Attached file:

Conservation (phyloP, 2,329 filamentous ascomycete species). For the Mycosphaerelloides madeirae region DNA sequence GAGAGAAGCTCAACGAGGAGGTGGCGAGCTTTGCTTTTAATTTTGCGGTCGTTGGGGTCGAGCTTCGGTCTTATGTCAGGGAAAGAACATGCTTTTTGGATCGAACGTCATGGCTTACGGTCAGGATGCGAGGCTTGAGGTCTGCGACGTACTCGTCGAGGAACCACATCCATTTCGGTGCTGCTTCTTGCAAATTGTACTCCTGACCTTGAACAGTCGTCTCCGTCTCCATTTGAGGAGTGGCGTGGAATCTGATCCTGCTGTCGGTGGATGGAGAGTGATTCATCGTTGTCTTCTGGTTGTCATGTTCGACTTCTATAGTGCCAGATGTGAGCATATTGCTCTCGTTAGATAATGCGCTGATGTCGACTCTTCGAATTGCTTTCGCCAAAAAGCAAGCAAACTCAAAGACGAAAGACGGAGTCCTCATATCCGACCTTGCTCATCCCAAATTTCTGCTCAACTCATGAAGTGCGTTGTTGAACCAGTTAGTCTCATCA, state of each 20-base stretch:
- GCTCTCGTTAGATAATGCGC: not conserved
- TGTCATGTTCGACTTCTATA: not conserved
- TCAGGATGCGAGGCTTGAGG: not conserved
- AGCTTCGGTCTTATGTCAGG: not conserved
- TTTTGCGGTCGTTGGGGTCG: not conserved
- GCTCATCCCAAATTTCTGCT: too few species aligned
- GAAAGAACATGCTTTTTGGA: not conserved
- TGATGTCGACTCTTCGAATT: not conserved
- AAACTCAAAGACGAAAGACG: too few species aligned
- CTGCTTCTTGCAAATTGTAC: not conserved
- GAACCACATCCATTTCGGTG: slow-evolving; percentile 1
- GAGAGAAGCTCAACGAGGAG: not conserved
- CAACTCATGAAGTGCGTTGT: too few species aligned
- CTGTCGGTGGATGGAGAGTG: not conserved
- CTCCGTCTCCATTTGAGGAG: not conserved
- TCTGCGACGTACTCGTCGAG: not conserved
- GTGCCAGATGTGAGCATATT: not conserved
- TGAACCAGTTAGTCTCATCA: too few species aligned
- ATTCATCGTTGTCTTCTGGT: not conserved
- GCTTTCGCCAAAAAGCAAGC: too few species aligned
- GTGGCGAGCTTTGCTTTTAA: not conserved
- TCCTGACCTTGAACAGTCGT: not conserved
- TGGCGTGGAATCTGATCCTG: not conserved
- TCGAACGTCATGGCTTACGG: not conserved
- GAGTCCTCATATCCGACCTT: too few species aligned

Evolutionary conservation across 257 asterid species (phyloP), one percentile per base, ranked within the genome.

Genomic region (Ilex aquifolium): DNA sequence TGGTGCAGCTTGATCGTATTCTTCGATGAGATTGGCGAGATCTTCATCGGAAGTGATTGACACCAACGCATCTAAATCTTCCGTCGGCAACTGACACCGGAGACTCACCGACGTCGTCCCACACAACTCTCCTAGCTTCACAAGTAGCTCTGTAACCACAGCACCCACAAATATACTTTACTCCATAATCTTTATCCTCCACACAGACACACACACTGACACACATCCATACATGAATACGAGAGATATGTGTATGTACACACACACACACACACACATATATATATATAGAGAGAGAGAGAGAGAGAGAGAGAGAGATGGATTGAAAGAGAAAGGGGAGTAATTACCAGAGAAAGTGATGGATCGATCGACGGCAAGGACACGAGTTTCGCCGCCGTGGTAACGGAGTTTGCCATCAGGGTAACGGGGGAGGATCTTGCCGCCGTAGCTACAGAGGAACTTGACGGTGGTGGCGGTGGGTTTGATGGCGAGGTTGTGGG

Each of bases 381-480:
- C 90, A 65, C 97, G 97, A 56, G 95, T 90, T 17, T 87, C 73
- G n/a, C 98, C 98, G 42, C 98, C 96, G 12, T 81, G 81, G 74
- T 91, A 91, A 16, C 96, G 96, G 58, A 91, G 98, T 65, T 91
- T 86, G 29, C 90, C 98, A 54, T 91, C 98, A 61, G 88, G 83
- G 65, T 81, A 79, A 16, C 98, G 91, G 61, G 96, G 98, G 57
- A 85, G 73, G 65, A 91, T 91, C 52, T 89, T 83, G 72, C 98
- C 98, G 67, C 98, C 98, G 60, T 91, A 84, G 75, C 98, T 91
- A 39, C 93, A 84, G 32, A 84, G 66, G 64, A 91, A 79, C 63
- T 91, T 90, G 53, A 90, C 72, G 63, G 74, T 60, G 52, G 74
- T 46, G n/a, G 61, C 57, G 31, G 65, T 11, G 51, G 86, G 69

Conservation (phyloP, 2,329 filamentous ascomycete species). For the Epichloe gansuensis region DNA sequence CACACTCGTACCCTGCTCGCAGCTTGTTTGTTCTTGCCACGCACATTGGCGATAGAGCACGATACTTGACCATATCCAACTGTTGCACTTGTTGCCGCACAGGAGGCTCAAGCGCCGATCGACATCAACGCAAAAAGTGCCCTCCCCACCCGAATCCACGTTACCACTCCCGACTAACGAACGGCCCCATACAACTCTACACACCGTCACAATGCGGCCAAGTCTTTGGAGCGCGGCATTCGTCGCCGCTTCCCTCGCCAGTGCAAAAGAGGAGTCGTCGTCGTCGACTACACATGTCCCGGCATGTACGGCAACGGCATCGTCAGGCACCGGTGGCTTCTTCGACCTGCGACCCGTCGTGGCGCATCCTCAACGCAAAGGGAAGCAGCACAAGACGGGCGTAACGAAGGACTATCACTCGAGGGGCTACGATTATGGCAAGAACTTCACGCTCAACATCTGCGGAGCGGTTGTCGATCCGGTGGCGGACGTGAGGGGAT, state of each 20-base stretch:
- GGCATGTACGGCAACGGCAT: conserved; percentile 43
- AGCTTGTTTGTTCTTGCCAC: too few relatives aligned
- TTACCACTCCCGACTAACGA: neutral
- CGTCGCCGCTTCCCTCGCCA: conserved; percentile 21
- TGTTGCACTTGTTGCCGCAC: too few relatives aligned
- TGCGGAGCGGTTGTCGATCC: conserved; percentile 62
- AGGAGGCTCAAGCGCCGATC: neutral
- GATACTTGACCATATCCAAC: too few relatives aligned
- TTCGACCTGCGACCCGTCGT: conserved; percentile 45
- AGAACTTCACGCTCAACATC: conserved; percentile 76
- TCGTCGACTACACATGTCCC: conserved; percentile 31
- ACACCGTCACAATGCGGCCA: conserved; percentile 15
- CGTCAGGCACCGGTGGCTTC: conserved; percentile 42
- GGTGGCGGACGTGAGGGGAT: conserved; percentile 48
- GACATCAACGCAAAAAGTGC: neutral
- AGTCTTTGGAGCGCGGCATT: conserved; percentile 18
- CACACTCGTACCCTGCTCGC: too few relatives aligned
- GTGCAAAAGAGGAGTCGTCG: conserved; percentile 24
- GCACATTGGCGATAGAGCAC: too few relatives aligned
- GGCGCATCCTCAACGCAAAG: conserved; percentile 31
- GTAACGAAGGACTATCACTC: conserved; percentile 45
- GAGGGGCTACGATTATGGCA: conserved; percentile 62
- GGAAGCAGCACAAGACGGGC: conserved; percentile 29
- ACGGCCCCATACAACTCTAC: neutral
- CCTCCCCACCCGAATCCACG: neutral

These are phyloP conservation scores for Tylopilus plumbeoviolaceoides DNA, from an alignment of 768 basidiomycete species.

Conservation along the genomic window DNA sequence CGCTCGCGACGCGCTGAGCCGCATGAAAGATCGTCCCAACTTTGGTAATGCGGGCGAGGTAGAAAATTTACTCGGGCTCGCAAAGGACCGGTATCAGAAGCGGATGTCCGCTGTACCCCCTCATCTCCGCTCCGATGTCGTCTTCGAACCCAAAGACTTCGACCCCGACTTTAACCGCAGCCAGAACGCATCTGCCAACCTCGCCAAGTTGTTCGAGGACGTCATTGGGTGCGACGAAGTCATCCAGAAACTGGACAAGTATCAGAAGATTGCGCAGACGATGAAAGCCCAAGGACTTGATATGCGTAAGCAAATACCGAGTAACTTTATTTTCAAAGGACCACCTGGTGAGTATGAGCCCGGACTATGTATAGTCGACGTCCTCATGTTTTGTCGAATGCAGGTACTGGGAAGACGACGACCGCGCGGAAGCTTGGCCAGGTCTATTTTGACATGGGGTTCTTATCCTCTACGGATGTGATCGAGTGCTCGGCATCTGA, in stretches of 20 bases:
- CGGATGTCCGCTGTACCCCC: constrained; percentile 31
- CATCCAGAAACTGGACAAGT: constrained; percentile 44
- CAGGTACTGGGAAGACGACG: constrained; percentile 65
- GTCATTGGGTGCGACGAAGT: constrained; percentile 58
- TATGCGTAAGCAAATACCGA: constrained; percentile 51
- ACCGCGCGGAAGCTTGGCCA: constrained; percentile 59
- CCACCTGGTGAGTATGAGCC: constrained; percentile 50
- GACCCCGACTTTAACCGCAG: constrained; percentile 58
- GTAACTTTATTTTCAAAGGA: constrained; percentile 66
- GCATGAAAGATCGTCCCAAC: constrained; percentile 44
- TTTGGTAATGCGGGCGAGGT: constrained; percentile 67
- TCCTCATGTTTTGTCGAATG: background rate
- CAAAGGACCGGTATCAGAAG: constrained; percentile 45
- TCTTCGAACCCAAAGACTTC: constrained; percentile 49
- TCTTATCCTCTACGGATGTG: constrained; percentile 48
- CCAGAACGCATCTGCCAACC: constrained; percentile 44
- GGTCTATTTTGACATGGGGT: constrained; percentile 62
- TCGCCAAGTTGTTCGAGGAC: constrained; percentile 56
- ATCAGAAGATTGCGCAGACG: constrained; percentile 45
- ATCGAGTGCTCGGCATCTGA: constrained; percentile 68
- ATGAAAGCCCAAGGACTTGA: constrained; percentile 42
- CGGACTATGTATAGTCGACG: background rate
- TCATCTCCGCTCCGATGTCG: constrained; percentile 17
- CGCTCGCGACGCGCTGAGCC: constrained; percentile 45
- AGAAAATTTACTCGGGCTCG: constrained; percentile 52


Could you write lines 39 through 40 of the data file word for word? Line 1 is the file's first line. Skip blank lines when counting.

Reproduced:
- T 46, G n/a, G 61, C 57, G 31, G 65, T 11, G 51, G 86, G 69

Conservation (phyloP, 2,329 filamentous ascomycete species). For the Epichloe gansuensis region DNA sequence CACACTCGTACCCTGCTCGCAGCTTGTTTGTTCTTGCCACGCACATTGGCGATAGAGCACGATACTTGACCATATCCAACTGTTGCACTTGTTGCCGCACAGGAGGCTCAAGCGCCGATCGACATCAACGCAAAAAGTGCCCTCCCCACCCGAATCCACGTTACCACTCCCGACTAACGAACGGCCCCATACAACTCTACACACCGTCACAATGCGGCCAAGTCTTTGGAGCGCGGCATTCGTCGCCGCTTCCCTCGCCAGTGCAAAAGAGGAGTCGTCGTCGTCGACTACACATGTCCCGGCATGTACGGCAACGGCATCGTCAGGCACCGGTGGCTTCTTCGACCTGCGACCCGTCGTGGCGCATCCTCAACGCAAAGGGAAGCAGCACAAGACGGGCGTAACGAAGGACTATCACTCGAGGGGCTACGATTATGGCAAGAACTTCACGCTCAACATCTGCGGAGCGGTTGTCGATCCGGTGGCGGACGTGAGGGGAT, state of each 20-base stretch: